This article is the fourth of five articles that discusses a new paradigm for enterprise software development. Specifically, these articles are focused on how we can design systems from the bottom up to increase our efficiency in creating systems and to allow us to easily exchange data between systems.
In the first article, I talked about a new type of primary key that is essential in order to allow us to exchange data between systems (https://www.linkedin.com/pulse/primary-keys-paramount-our-future-enterprise-systems-blair-kjenner). The new primary key will be assigned to a record when it is created and it will follow that record from system to system.
The next key concept I introduced was core data models. They represent the common data that we find in every system. Examples of core data include contacts, finances, assets, contracts, and activities. https://www.linkedin.com/pulse/core-data-models-critical-future-enterprise-systems-blair-kjenner. All systems in the new paradigm will start with the core data structures which will then be augmented to capture the specific data for any system.
In the third article, I discussed the need for record governance. Record governance ensures that no two systems can update the same record at the same time. (https://www.linkedin.com/pulse/data-governance-key-new-paradigm-enterprise-software-blair-kjenner)
When you combine these three concepts, systems will be designed based on the core data models. The core data models will then be augmented to manage data to meet the specific needs of any organization. Each record in the system will be assigned a primary key that will stay with that record, no matter which system it is transferred to.
By default, when a system creates a record, it will have full governance to update it until it transfers that governance to another system.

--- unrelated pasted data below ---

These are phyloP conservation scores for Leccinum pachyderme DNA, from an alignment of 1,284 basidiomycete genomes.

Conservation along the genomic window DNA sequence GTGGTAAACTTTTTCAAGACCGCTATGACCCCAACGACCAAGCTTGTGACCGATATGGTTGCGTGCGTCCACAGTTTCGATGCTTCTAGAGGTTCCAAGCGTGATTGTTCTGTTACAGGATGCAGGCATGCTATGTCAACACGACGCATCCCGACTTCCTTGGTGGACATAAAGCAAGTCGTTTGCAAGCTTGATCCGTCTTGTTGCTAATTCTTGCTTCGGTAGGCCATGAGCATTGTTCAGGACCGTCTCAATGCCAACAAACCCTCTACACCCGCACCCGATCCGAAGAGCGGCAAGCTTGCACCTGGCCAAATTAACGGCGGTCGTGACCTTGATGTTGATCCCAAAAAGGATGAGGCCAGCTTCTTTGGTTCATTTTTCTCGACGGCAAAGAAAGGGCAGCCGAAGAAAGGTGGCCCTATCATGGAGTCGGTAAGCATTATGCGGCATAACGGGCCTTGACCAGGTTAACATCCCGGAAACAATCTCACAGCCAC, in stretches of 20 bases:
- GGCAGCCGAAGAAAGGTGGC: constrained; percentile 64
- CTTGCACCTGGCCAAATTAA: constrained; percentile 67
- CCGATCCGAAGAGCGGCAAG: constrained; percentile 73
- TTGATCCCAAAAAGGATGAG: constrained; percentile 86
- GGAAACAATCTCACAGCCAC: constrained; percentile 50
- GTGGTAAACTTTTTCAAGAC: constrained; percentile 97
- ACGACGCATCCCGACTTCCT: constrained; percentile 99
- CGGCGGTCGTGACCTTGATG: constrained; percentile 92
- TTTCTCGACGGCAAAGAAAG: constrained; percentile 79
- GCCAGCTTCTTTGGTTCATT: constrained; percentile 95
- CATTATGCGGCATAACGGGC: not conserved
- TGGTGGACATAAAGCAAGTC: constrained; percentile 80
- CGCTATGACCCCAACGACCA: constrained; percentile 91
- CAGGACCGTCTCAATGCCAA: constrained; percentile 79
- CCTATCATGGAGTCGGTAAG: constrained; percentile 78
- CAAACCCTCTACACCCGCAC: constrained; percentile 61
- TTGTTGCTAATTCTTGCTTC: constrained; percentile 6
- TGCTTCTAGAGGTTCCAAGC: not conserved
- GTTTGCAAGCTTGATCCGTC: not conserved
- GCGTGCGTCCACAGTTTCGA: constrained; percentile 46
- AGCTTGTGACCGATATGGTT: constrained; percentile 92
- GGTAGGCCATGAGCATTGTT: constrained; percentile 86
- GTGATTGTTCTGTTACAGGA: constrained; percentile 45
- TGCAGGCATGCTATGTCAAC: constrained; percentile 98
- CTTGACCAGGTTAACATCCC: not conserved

The fourth cornerstone deals with how data is exchanged between systems. Exchanging data will be primarily accommodated by a Blockchain broker that will ensure the systems are following the protocols of the new paradigm. It will be used for requesting data updates from providers and for broadcasting updates.
A secondary method for exchanging data between systems will be QR Codes. QR codes will be printed on contracts, invoices, purchase orders, and assets, to mention a few. The QR codes will contain the primary key and core data for a particular record type. This will allow external systems to read data, setup records, and then communicate with other systems based on known records.
The key advantages of the new paradigm for exchanging data are:
All systems that are designed based on the protocols of the new paradigm will inherently have the ability to exchange data with any other system that is designed according to the new paradigm protocols.
Organizations will be see a dramatic improvement in efficiency as a direct result of not having to key and re-key data between systems.
Management will have access to data across all functional, geographic and time dimensions.
While the new paradigm might seem challenging to implement, in reality it is no less challenging than what we are doing now. It is simply adding in the disciplines for creating systems according to standards that are designed from the bottom up to address specific needs.
It is really no different than when the accountant’s profession recognized the need for Generally Accepted Accounting Practices (GAAP). Prior to that there were no debits, credits, income statements, or balance sheets. Every accountant devised their own method for tracking finances which resulted in a tremendous amount of duplication of effort. Furthermore, it was impossible to compare the finances between two organizations.
The new paradigm protocol that is described in this article is intended to start the conversation about creating generally accepted practices for the creation of software.